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Salient. An Organ of Student Opinion at Victoria College, Wellington, N.Z. Vol. 18, No. 10. July 15, 1954

The Madonna of the Poets

The Madonna of the Poets

Before Dante, having passed through all the sphere of his "Paradise", through all the hierarchies of saints and angels, could approach the Beatific Vision itself, he turned, with Saint the joy in the eyes of all the other saints", with these words:

Virgin mother, daughter of your son.
Lowly yet raised higher than every other creature.
Established end of the eternal plan,
It was through you alone that human nature
Was to ennobled that its own Creator
Did not disdain to be made in its making.

If the Incarnation is the turning point of history, the one event that can allow the promise, "I said, You are Godi", to be fulfilled, that point it itself determined by the life of her "in whose womb that Love was kindled:

Oh how much it must have cost the Angles
not suddenly to burst into song, as into tears.
for they new that this night the Mother is born
to the Son, to the One who will soon appear.
diligence is that mother of good [unclear: icul]

(Rilke, Life of Merry)

That the duel birth was announced even to her by an Angel, does not diminish her, but rather shows that with her and through her we also can attain the Angels' being. That is why we can address her, like the penitent ones in Goathe's "Faust":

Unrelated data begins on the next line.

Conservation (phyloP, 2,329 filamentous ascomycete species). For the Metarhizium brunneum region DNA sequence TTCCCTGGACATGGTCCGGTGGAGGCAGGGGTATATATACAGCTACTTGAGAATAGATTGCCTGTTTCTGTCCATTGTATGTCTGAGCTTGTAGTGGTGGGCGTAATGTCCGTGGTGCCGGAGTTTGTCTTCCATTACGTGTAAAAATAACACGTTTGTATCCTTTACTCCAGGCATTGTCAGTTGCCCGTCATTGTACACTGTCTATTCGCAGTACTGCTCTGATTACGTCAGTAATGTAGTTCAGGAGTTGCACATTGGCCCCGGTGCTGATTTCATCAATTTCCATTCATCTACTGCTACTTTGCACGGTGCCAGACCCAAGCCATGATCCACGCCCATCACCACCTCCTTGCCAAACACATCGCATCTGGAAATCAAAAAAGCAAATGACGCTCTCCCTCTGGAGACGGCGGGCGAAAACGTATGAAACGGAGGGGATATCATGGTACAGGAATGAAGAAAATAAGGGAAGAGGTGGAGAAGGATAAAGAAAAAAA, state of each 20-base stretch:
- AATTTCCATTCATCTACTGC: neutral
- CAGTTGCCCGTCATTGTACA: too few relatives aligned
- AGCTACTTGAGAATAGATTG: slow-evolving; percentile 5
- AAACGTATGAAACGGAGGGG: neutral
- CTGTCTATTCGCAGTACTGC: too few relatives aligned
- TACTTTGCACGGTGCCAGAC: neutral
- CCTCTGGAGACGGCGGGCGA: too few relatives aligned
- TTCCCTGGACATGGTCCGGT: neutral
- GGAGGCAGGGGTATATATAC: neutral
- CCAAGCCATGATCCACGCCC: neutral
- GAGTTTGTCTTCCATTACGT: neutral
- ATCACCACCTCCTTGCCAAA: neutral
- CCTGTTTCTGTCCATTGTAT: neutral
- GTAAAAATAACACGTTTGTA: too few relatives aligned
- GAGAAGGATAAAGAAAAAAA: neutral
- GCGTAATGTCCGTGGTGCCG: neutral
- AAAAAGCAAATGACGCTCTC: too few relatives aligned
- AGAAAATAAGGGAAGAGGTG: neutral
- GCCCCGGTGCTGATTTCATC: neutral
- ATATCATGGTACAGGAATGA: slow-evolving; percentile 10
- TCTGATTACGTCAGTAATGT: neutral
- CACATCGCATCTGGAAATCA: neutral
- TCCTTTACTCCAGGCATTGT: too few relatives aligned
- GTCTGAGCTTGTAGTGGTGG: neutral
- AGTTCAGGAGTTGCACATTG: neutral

Mary, in soaring
To kingdoms eternal,
Hear our imploring,
Thou beyond rival,
Fount of survival . . .
Uniquely tender,
Thou queen of splendor,
Thy visage render
Benign towards my felicity!
She is also the "mater dolorose",

she who "stood in tears by the cross while her son was hanging." (Stebat Mater) That is how she appeared to Holder in, under the shadow of his madness:

For your sake, Madonna,
And for the sake of your son,
I have suffered much . . .
Yet, heavenly one, yet will I
Praise you, and I do not fear
That my mind will fail
Within your blessed power.

(To the Madonna)

To Word worth, she is the perfection of womanhood, the Madonna of the Immaculate Conception:

Mother, whose virgin bosom was uncrossed
With the least shade of thought to sin allied:
Woman! above all women glorified.
Our tainted nature's solitary boast.

Already four hundred years earlier a medieval English poet had written:

Moder and mayden
Was never non but she:
Well may switch a lady
Godes moder be.

Earlier again, the Provencal poet Amaul Daniel had seen in the Virgin Mary the suprahuman cremplar of "amor courteous":

Thus your desire
Greater than God's
For Our Lady of Puy-de-Dome.

(L'Aura Amara)

Perhaps those poets, however, have come closest to the Madonna, who have seen that her being is characterised completely by her giving birth to God the Son, she being likewise born of Him. Francois Villon, the last and greatest of the Vegenten, expresses this in the Ballade that he made for his mother, "Pour Prier Nostre Dame." In weaving his own name into his lines, he is recognising another incarnation—one that takes place within himself, to that he in turn can participate in the incarnation outside himself:

V ous portastes, digne Vierge, princess,
I esus regnant, qui N'a ne fin ne cesse.
L e Tout Puissant, prenant nostre foiblesse,
L aissa les cieuls et nous vint serourir,
O ffrit a mart sa tres chiere jeunesse.
N ostra Seigneur tel ost, tel le confesse,
En cesta foy je vueil vivre et mourir.

This, finally, is the theme stated in the perfection and simplicity of John of the cross fragment, his copla:

With the Word Divine
The Virgin, pregnant,
Comes along the road
If you give her lodging.

Inserted by the

Cathalic Students' Guild